Eddie's Owen's business venture in Duluth is officially under way.
Owen, founder of Eddie’s Attic in Decatur, recently signed a contract with the city of Duluth to stage live music acts at the Red Clay Theatre. He presented his first two concerts by Patterson Hood of Drive-By Truckers on Dec. 2 and 3.
Big banners posted outside the theatre proclaimed “The Red Clay Theatre Eddie Owen Presents” and “R,” “C,” “T” for Red Clay Theatre.
The theatre was nearly full. Hood’s performance attracted local folks and fans of his songs and the popular Athens-based band.
He was accompanied by Drive-By Truckers band members Jay Gonzalas on keyboard and accordion and Brad Morgan on drums. They played without a break from 8:15 until past 10:30 p.m. Instead of one encore number, they did at least three more.
The opening night audience included Duluth Economic Development Manager Chris McGahee and new Duluth City Manager Tim Shearer. David Cossette and Shelly Howard, who attended a concert at Eddie’s Attic a while back and convinced Owen to take a look at the Red Clay Theatre, came with family and friends.
Pure Taqueria sold beer and wine and soft drinks from a bar in the lobby to concert-goers who were allowed to carry their beverages into the theatre. Owen is in the process of obtaining his beer and wine license and should have it in a couple of weeks.
Owen’s wife Allena Owen and business partner David Mattingly showed their support by attending the opening. The Owen children, Clark, Eamon and Lucy Blair, ushered and performed other duties to help out.
attended the Saturday night concert. Owen warmly welcomed the audience to his new venue and introduced Hood.
“I’m thrilled all of you came,” said Hood. “I’m excited about tomorrow night, too.”
The concert was informal. Wearing jeans and a chambray shirt, Hood sat on a wooden chair, drank a couple of long neck beers and sipped on a glass partially filled with Maker’s Mark during his performance.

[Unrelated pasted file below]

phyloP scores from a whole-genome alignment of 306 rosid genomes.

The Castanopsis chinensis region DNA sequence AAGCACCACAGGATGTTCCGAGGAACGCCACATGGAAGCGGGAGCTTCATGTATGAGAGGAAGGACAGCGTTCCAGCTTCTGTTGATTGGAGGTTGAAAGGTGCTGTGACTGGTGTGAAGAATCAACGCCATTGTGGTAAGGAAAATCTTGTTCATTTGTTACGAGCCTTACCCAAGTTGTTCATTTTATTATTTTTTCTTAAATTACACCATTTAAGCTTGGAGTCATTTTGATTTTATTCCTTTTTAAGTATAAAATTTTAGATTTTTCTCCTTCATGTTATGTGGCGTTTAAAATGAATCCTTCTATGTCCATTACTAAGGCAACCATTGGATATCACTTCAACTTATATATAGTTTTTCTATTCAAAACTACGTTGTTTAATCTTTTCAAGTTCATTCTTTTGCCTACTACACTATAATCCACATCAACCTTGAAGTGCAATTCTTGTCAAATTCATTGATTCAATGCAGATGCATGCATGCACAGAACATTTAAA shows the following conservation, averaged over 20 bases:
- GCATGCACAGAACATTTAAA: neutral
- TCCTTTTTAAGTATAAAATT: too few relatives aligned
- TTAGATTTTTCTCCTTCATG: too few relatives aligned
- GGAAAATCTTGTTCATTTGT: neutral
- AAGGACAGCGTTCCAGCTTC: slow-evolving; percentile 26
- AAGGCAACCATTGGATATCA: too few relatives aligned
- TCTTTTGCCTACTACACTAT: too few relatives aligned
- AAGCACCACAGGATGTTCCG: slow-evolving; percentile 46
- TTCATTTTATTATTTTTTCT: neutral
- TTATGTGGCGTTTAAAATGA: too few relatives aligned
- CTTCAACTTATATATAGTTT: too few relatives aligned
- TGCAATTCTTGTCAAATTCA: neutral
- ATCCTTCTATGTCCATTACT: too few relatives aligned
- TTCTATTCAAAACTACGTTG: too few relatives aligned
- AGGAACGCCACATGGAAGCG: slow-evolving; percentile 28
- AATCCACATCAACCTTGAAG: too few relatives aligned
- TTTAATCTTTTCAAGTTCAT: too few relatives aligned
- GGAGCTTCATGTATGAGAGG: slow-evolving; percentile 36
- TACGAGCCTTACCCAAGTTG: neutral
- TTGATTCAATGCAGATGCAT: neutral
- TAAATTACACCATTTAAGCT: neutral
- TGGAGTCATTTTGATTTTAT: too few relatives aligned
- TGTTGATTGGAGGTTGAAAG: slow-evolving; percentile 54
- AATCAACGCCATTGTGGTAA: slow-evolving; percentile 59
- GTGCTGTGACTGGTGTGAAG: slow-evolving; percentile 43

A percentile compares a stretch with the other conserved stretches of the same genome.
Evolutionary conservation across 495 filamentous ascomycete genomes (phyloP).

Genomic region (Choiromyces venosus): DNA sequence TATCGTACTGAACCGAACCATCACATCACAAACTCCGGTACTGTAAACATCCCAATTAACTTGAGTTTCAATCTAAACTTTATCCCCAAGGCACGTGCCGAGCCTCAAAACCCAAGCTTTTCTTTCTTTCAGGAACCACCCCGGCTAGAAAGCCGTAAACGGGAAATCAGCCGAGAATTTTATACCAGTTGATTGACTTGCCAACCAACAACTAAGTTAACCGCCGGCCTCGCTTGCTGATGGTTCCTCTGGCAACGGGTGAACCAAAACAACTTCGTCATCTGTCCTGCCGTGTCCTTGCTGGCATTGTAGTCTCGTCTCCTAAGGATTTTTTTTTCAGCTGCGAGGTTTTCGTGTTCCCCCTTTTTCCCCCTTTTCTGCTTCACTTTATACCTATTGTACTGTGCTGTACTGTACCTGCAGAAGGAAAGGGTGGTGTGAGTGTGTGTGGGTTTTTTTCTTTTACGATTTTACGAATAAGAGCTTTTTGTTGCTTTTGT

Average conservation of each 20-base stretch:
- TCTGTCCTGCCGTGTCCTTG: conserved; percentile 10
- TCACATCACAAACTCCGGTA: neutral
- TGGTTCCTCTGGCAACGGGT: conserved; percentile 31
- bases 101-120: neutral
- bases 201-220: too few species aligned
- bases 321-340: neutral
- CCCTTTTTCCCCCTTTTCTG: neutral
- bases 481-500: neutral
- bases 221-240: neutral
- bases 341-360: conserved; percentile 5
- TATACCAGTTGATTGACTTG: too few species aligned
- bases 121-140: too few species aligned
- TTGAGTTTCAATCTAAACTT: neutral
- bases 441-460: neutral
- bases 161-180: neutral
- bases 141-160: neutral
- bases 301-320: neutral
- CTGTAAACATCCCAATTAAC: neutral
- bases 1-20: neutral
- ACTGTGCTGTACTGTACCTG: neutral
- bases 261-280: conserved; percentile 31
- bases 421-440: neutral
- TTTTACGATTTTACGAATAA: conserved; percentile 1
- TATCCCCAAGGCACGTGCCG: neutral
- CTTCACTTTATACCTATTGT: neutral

A singer and a songwiter, Hood introduced his songs with stories that inspired him to write the lyrics. He told about growing up at the family farm in Alabama, the antics of his catastrophe-prone friend Billy Ringo, coming to terms with becoming a father, his family’s sadness when he leaves to go on tour, and the recent death of his beloved Great-Uncle George who helped raise him.
He opened with “Bulldozers and Dirt” and proceeded to play his guitar and sing other songs including “Disappear,” “12:01,” “Heathens,” “The Opening Act,” “Better Than the Truth,” “Grandaddy,” “After the Scene Dies,” “Don’t Be in Love Around Me,” “Sinkhole,” ‘Six O’Clock Train,” Old-Timer’s Disease,” “Sandwiches for the Road,” “Sands of Iwo Jima,” “Leaving Time,” and “Mercy Buckets.” He also performed the title song from a new album “Heat Lightning Rumble in the Distance.”
After the concert, Hood sat on the floor at the edge of the stage signing autographs, album covers and CDs for fans.
Cumming couple Mark and Pam Stubbs experienced the concert from the front row.
“I’m a big fan of Drive-By Truckers. I recently started listening to some of his [Hood’s] solo stuff, and I think he’s amazing,” Mark Stubbs said when the concert was over.
Owen has concerts booked at Red Clay Theatre into February. Go to the Eddie Owen Presents website to see the line-up of performers and to order tickets. Tickets range from $20 to $30.